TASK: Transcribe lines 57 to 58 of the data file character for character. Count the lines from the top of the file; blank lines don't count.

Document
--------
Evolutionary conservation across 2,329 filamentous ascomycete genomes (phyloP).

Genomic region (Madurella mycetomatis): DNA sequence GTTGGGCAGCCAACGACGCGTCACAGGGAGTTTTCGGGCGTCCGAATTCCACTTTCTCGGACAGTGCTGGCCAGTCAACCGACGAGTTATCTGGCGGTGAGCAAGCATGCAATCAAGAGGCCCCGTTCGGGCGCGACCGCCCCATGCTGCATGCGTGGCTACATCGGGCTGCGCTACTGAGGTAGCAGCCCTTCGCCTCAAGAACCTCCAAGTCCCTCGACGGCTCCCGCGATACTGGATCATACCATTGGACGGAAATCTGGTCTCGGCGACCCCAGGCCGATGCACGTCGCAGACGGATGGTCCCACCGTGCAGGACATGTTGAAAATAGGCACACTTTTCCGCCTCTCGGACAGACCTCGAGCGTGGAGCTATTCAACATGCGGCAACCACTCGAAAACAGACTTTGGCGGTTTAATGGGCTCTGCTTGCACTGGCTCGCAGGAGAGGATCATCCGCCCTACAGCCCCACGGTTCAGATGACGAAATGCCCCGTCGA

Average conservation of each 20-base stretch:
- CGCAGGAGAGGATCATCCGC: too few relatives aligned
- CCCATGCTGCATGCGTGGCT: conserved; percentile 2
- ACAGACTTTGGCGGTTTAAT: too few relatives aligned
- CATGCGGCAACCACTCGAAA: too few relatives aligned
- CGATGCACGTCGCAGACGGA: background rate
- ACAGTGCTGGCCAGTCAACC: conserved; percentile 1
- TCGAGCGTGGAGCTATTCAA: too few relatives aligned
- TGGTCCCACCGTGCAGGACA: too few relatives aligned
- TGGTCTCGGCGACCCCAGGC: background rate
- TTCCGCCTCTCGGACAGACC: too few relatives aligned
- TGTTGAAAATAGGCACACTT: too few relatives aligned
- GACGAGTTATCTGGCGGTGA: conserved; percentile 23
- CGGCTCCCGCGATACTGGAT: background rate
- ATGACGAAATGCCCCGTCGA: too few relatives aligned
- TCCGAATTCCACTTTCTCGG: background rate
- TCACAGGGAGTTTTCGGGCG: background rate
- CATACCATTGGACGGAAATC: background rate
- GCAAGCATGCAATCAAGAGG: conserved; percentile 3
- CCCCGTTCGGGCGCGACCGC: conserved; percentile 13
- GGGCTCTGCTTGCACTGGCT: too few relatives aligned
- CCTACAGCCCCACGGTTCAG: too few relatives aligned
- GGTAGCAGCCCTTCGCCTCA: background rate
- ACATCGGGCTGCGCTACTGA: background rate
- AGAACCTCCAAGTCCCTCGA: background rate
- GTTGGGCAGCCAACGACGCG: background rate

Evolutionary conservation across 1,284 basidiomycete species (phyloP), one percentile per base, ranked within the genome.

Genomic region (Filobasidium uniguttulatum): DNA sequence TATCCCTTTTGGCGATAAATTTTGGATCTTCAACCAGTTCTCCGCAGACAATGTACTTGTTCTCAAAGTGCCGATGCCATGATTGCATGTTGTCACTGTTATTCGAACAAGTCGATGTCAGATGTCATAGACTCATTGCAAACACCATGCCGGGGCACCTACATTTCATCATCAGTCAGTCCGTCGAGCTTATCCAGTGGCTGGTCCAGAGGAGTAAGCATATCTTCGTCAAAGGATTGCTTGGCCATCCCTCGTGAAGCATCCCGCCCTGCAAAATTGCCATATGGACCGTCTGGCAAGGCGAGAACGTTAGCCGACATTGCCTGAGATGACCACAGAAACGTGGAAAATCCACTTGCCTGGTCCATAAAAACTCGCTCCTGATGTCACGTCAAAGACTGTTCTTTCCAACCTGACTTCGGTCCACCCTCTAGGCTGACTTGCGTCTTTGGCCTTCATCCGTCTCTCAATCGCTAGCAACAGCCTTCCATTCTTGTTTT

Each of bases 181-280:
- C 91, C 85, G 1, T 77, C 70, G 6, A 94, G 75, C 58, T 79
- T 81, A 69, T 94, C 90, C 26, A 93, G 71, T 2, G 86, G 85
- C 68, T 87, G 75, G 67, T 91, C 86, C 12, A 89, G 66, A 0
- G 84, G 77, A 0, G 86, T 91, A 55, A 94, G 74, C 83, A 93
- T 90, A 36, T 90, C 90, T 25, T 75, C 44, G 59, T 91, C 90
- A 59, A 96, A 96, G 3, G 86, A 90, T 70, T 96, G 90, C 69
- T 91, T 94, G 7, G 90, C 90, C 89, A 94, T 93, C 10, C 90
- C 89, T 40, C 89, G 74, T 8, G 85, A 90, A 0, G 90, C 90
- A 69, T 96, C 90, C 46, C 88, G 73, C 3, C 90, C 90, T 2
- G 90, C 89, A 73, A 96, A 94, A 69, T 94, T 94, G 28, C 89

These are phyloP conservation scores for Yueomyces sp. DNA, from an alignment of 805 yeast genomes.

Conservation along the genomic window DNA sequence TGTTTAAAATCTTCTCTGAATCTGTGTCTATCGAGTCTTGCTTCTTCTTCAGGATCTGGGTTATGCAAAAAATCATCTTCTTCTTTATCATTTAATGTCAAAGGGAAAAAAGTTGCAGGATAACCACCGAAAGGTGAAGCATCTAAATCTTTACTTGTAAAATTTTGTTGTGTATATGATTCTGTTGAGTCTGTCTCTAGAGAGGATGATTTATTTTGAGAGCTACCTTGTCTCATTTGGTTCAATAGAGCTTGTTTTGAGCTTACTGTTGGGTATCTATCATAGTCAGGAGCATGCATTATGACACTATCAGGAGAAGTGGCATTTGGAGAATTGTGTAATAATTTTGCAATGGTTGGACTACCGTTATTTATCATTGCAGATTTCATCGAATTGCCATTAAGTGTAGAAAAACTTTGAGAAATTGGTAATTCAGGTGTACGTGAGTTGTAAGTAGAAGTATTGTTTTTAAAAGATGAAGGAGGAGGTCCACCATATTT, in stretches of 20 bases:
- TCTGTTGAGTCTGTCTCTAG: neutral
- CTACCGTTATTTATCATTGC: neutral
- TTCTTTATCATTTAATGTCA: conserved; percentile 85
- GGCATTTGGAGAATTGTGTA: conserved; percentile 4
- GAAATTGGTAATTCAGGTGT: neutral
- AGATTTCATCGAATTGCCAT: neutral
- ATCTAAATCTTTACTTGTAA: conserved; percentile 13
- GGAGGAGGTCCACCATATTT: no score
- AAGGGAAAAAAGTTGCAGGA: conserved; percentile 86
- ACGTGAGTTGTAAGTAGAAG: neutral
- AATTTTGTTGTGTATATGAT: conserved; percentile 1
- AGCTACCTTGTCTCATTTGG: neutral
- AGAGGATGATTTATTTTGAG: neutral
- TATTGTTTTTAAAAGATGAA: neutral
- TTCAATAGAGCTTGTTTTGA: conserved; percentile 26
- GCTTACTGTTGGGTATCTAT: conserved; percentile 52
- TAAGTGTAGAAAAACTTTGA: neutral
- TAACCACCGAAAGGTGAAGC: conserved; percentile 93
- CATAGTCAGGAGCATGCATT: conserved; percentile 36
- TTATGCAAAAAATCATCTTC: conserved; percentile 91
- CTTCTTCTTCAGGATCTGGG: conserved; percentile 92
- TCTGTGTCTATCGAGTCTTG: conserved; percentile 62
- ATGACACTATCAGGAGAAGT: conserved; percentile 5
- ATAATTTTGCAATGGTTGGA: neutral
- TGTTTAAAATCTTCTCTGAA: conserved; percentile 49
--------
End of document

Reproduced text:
- TATTGTTTTTAAAAGATGAA: neutral
- TTCAATAGAGCTTGTTTTGA: conserved; percentile 26